The proposed Parents’ Bill of Rights in Florida has taken great strides in the past week, and it is well on its way to being adopted into law.
First, House Bill 241 passed the Florida House by a vote of 78–37 on Thursday, April 1.
Then, Senate Bill 582 was taken up in the Senate Rules Committee yesterday, April 6, and “reported favorably.” (The vote count is not yet available, as the result to “report favorably” was clear on the live stream but individual votes were not.)
Crossing the Finish Line in the Florida House
In most states, a bill has to go through a House committee and receive a favorable report from that committee before it can go to the floor of the House for a vote. In Florida, a bill does not go through a committee first—it goes through three!
Sponsored by Rep. Erin Grall, H.B. 241 passed the House Health and Human Services Committee on March 2 by a vote of 13–7. Then it passed the House Judiciary Committee on the 17th by a vote of 14–7, and finally the Education & Employment Committee on March 24 by a vote of 15–6.
So, on April 1, it came up for “Third Reading,” meaning a final vote by the entire House. A few organizations spoke in opposition to the bill, followed by three state lawmakers who spoke in favor. Finally, Rep. Grall gave her closing comments.
“We have taken the focus off family for too long, to the detriment of society,” Grall declared. “We hear… the horror stories of the bad parent, the abusive parent, the intolerant parent. And I continue to refuse to accept that we should diminish the rights of all parents in the raising of their children because of the acts of a few.”
Rep. Grall also called out the organizations who opposed this legislation to protect the parental role. “Based upon the opposition to this bill,” she stated, “it is clear that liberties have been taken for too long with regard to accessing our children. The fact that any entity is concerned that their ‘right’ to access our children is being infringed upon makes the case for this legislation.”
“She hit it out of the park,” ParentalRights.org State Coordinator Patti Sullivan told me later.
The House apparently agreed. They passed the bill by a vote of 78–37.
The Final Hurdle in the Senate
Despite the good news in the House, however, the Senate was always going to be the bigger challenge for the Florida bill this year. Last year’s bill passed the House, just as H.B. 241 did this year, but its Senate companion failed to get a vote in the Senate Rules Committee.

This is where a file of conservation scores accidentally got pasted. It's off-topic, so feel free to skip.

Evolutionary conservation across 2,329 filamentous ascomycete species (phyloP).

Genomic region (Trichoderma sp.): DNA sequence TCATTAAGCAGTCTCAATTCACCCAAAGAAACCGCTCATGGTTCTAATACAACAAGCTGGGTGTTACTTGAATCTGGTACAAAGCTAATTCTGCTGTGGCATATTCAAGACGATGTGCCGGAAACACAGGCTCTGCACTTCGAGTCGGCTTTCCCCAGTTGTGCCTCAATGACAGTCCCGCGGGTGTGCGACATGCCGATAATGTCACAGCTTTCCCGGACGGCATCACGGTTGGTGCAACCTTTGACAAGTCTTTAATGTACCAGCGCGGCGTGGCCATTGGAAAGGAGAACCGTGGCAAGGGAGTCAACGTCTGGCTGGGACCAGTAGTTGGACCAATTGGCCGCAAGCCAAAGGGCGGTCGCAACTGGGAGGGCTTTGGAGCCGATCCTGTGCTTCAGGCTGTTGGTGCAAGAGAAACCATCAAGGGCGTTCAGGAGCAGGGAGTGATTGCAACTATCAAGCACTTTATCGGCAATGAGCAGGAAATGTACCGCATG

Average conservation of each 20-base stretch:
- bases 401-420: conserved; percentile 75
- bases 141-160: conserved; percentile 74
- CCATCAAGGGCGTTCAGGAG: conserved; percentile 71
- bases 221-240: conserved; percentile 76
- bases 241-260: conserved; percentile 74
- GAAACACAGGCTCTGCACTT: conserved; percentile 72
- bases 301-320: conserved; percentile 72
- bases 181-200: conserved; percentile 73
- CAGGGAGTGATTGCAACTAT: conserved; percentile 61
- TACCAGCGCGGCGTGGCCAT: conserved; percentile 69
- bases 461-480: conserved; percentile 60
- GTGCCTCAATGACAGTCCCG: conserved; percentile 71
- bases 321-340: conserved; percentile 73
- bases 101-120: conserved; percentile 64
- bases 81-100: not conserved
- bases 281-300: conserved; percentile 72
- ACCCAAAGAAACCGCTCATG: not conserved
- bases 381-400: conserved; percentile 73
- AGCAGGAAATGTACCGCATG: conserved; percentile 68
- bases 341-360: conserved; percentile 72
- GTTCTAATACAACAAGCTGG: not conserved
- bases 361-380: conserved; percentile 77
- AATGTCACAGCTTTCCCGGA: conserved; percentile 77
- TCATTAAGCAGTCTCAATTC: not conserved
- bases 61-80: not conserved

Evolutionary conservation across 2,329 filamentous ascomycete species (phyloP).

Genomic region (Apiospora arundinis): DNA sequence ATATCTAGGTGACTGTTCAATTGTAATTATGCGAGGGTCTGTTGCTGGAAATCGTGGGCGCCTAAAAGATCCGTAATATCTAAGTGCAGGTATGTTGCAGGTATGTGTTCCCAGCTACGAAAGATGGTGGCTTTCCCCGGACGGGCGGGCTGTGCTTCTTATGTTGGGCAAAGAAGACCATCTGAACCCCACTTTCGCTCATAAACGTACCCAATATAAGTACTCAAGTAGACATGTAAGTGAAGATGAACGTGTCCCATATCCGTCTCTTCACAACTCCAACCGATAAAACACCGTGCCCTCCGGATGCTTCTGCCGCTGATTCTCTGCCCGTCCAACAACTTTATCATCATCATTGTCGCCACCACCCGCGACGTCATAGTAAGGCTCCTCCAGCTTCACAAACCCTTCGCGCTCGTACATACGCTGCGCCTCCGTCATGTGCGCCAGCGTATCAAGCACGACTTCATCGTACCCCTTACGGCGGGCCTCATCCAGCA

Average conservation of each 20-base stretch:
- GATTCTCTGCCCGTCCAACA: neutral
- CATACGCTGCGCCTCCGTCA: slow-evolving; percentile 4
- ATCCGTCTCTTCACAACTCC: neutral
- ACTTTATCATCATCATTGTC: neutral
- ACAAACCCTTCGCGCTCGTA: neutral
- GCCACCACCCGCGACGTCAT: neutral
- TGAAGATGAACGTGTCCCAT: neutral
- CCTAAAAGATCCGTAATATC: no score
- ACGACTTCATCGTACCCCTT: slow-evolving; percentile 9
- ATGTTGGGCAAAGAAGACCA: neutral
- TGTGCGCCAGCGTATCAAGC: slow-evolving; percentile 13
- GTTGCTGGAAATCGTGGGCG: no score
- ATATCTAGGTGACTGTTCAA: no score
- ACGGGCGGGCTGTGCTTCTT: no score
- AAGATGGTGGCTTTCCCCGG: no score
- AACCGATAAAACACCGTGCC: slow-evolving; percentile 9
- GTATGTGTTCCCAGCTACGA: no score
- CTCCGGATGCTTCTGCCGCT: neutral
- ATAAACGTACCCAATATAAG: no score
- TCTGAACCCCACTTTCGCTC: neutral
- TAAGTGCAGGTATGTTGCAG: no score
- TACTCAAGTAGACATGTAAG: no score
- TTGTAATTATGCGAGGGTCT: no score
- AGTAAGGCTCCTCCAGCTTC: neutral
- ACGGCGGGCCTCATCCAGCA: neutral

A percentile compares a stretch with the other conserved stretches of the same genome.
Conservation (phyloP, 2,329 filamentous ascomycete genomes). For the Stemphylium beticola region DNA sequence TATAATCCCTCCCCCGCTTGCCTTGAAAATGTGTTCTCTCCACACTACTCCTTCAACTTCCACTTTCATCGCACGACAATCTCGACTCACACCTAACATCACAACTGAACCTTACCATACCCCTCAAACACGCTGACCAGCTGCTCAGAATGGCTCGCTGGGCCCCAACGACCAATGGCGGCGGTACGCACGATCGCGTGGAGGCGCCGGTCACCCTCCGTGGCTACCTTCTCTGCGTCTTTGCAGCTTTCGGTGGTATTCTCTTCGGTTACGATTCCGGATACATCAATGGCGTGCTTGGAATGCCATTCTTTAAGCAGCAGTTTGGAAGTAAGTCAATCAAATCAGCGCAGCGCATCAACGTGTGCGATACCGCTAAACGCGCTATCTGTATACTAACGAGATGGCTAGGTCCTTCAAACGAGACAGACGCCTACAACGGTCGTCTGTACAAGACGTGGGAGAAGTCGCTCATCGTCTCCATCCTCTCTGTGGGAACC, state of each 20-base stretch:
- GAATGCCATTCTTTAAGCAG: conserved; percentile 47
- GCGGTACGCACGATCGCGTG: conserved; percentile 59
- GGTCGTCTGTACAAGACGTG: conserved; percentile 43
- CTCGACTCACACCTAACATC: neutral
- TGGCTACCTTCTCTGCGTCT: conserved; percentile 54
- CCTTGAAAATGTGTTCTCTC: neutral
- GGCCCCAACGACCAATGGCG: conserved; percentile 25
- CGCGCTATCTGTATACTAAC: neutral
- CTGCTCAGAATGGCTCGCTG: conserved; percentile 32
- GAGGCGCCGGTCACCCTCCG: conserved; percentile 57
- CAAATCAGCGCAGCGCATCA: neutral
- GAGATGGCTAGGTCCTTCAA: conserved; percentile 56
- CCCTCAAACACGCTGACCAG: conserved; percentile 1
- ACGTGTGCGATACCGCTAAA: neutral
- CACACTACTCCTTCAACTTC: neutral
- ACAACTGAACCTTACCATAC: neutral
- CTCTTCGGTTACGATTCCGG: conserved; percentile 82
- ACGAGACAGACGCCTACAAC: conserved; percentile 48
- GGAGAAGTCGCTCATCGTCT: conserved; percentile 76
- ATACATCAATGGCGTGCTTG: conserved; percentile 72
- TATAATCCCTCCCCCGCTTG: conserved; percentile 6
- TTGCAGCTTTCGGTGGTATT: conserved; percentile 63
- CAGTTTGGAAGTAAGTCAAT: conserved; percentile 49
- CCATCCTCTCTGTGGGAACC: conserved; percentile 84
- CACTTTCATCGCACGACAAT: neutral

“I was amazed at the pushback I received in running a bill that I thought, to me, was just common sense and obvious,” last year’s sponsor, Senator Kelli Stargell, testified in yesterday’s hearing.
Last year, that committee was discussing the bill on the final day when the deadline passed, bringing a frustrating end to what had looked like a promising run.
That’s a fate this year’s S.B. 582 would not suffer, though, as the Rules Committee took it up yesterday, April 6—with weeks left in the legislative session—and voted to recommend its passage.
A few senators opposed the bill, expressing concern that it would keep minors from getting health care or counseling without parental consent. But the bill as written still allows all the same carve-outs currently present in Florida law, including allowing adolescents to seek confidential care in areas of reproduction, drug or alcohol use, and mental health.
This favorable committee vote opens the door for the bill to go to the floor of the Senate, putting it closer to passage than it has ever been.
With several weeks still to go in Florida’s legislative session, we are cautiously optimistic that we will see the Parents’ Bill of Rights become law there this year.
I must express appreciation to our Florida state coordinators, Jim and Patti Sullivan, who have tirelessly worked with their lawmakers to bring the bill to this point. They have done a tremendous job bringing attention to the need for parental rights and answering questions about the bill that will preserve those rights in law.
And I thank you for standing with us as we promote bills like the Florida Parents’ Bill of Rights to protect our families from unnecessary government intrusion.